And suppose you decide you’d like to offer someone a full-time employment contract. How can you design a role that appeals to a broader audience by optimising for autonomy, flexibility, and belonging?

Culturally, there’s no reason why we should distinguish between the way we communicate with and motivate team members to deliver their best possible work simply because they don’t have a full-time contract. Yes, the onboarding process for someone on a three-month contract may differ from a new employee but feeling like part of the team and clearly understanding what constitutes a job well done is essential whoever you are.

Where do we find the right talent for our organisation?

The final piece for businesses to consider is where and how to find this growing pool of talent. As you’d expect, there’s incredible innovation taking place in this space, with thousands of companies addressing the need for the frictionless sourcing and verification of contingent workers. 

To enable a proactive approach to their talent acquisition strategy, I’d advise every business to undertake a full market review. To get you started, I’ve summarised a few trends and categories to look out for:

Digital platforms that aggregate highly-skilled workers

The perfect balance of value for an organisation offers a combination of the competitive fees available from solo consultants with the low transaction costs associated with working with a larger firm. Hence the growth of digital platforms that aggregate highly-skilled workers in specific industries or by expertise. What’s appealing for businesses using this model is that the individuals’ credentials have typically been validated as experts either by the platforms themselves or by specialist verification partners. You can either search for talent by skills, availability or cost, all of which are transparent, or use the platforms similarly to how you’d run a classic RFP process – create a brief; experts respond; you select those you believe are the best fit for the role. 

Some examples include:

  • Braintrust has created an innovative business model, which is user-owned and, through tokenisation, aims to redistribute value to both exceptional technical talent and the organisations recruiting them. 
  • Talmix matches your requirements with business talent globally at every seniority, in roles as varied as junior consultants, project managers, and experienced C-Suite leaders.
  • Traktion helps fast-growing businesses source freelance digital marketing talent who have a verified track record of their professional experience and are evaluated continuously throughout their time on Traktion to ensure they deliver optimal campaign performance.

Distributed outsourced teams

Distributed outsourced teams have become a standard route to speedily spin up software development and engineering teams, often ‘near’ or ‘offshored’. In some cases, the team works in the same office. However, increasingly the individuals are distributed, benefitting from those same advantages of lower costs and a wider pool from which to recruit talent. The benefit of using an outsourced partner is their experience in building specialist teams, and it needn’t just be in technical roles. I’ve also worked with collectives that put together a bespoke team of digital campaign managers, C-Suite marketers, and senior strategy consultants.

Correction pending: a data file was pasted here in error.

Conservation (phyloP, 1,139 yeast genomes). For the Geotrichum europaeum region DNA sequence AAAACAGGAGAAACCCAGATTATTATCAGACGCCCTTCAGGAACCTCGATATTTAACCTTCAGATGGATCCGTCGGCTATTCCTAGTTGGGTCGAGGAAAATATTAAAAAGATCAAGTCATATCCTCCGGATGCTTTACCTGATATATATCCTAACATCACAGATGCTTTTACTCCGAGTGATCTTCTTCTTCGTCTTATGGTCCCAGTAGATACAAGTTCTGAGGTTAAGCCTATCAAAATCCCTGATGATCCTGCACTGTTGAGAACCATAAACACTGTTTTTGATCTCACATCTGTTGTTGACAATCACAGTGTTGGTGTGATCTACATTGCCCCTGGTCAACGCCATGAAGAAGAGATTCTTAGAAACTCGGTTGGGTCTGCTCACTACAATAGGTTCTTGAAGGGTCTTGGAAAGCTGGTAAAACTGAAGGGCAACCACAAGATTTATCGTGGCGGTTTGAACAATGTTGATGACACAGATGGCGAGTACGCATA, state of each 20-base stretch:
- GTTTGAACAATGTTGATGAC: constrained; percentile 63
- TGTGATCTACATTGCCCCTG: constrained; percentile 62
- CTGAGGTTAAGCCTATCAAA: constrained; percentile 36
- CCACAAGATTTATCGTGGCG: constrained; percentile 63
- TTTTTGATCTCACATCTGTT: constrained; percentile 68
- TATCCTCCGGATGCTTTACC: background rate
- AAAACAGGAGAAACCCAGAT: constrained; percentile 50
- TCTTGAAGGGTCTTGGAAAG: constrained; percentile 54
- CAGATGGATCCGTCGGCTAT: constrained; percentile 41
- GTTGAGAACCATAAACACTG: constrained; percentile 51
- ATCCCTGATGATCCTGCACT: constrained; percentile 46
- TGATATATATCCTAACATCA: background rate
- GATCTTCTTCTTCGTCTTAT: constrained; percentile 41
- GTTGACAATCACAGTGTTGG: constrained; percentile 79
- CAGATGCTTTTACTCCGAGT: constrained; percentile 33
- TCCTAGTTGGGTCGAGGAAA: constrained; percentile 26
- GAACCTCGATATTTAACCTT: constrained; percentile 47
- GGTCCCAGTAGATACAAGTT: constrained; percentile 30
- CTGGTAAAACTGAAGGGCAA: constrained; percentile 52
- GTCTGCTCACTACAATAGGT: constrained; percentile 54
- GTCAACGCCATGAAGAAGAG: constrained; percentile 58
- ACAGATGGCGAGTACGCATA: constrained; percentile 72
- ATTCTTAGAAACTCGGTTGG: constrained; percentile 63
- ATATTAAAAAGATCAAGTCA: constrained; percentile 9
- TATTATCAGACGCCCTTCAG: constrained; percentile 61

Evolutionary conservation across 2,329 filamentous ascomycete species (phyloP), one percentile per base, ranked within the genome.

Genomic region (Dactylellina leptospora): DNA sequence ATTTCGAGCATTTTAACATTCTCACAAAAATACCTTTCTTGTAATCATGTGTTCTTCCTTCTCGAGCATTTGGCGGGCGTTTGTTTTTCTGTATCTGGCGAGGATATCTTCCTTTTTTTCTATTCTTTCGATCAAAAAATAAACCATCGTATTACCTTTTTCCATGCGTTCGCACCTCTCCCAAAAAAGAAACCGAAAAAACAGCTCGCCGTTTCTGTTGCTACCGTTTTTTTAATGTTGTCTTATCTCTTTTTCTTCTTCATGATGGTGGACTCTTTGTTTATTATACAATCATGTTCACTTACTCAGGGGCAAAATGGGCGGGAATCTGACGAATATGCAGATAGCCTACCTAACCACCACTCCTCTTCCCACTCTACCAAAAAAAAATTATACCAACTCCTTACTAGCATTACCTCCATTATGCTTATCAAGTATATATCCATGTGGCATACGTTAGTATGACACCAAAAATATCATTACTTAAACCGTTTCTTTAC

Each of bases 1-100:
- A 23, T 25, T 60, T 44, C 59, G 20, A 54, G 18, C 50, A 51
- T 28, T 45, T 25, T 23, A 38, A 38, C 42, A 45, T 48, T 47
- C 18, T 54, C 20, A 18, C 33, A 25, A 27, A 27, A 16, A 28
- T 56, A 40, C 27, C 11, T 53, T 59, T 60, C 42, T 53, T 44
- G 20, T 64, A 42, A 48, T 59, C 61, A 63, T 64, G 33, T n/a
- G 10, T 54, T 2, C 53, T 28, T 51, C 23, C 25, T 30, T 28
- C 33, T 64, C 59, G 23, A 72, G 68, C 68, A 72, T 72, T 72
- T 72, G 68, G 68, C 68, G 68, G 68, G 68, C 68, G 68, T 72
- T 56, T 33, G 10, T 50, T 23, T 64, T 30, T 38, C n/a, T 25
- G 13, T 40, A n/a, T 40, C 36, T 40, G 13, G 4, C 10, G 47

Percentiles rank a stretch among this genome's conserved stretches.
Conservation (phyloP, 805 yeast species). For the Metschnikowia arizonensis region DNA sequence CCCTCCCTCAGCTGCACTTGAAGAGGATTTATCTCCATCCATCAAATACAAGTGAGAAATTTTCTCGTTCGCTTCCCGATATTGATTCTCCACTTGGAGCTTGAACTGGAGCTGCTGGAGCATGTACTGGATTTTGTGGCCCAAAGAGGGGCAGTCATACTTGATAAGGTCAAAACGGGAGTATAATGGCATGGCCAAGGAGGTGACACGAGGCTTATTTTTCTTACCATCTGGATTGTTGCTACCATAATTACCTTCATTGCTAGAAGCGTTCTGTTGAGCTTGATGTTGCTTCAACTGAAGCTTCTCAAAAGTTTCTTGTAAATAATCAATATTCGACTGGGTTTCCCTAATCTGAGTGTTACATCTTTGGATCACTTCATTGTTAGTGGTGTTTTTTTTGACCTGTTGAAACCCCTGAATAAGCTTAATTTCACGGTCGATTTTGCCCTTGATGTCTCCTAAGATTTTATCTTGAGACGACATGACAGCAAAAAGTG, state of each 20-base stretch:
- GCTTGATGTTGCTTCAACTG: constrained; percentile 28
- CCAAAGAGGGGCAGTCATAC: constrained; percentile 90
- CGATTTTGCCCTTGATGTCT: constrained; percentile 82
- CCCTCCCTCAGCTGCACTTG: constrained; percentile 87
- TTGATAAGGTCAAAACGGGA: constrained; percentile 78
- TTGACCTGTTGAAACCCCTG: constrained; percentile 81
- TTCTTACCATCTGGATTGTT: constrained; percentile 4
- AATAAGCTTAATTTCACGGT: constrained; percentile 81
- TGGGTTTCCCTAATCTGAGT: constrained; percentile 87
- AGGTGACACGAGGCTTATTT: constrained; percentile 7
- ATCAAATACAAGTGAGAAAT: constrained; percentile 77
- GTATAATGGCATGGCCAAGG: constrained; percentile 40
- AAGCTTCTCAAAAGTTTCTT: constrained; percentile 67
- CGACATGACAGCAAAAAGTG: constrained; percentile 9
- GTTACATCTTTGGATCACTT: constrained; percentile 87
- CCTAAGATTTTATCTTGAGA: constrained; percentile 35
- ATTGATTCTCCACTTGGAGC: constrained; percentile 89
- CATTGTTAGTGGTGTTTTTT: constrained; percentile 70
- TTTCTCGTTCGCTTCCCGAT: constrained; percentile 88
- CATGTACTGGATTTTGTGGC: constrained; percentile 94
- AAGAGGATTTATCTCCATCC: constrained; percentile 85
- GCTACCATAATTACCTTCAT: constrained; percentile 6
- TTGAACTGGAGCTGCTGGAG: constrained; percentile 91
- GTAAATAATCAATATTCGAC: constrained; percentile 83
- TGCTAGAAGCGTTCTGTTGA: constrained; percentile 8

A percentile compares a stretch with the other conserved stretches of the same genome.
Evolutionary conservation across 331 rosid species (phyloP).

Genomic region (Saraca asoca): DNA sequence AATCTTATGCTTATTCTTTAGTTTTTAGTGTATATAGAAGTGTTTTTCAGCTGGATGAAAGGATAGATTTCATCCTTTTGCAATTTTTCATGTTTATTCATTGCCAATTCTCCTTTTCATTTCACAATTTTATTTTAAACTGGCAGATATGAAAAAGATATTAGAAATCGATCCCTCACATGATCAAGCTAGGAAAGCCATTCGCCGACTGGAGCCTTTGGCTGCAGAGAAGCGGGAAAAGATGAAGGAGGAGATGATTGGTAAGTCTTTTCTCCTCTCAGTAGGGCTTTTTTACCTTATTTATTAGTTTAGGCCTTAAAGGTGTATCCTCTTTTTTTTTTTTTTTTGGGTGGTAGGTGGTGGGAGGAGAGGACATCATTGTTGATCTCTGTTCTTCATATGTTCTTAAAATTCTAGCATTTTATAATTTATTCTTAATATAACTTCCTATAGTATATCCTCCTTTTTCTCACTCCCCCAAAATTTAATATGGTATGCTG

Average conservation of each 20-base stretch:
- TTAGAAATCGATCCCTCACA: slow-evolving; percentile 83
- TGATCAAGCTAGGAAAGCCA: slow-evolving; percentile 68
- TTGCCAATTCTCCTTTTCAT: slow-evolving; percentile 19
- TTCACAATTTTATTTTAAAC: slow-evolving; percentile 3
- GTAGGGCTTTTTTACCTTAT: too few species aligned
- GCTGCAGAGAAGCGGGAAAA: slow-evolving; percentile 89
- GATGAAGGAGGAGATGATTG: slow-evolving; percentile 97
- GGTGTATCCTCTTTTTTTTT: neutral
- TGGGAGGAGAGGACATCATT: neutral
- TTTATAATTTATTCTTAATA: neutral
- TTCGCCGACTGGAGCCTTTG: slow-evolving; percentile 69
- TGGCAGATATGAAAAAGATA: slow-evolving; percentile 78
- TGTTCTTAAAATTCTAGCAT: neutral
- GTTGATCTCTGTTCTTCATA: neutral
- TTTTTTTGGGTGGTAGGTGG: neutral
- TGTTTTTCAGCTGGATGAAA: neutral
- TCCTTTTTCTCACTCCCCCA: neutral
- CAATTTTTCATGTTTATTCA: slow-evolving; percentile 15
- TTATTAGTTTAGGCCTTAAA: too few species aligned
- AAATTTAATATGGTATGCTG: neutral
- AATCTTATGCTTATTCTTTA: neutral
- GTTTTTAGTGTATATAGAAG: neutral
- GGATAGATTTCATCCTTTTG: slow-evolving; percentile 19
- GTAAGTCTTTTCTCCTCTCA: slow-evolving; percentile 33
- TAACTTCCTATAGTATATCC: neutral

Employers of record (EOR)

Employers of record are a go-to option for businesses looking to avoid the hassle and cost of setting up a new entity overseas. Whether it’s a strategic decision to broaden the scope of your talent acquisition strategy or address the more tactical need to facilitate the continued employment of someone who decided to permanently relocate during lockdown, EORs serves as the employer of an individual worker for tax purposes. While the EOR is the legal employer, providing back-office services like payroll and HR, your company controls hiring and termination decisions and manages the individual’s day-to-day roles and responsibilities. Importantly, you’re in control of all hiring decisions.

The opportunity that lies ahead

People remain the most critical part of your business, and attracting and keeping the best talent determines whether and how fast you grow. While the changing dynamics of the workforce appear complex, they also present tremendous possibilities for businesses and individuals alike. As technology has created an unprecedented opportunity for organisations to build more diverse and highly skilled workforces, location and employment status are becoming less and less important – a competitive advantage exists for those organisations that recognise the opportunity and choose to embrace it.


Ollie Henderson

Ollie Henderson

Ollie is our Subject Specialist on the Future of Work. He partners with our portfolio companies to reimagine how, when, and where we work. He's an experienced founder and CEO who has led multiple tech-enabled businesses through periods of rapid growth (as well as more challenging times). He enjoys drawing on that experience to advise companies on how to mitigate the risks of rapid technological advances and take advantage of the opportunities these present.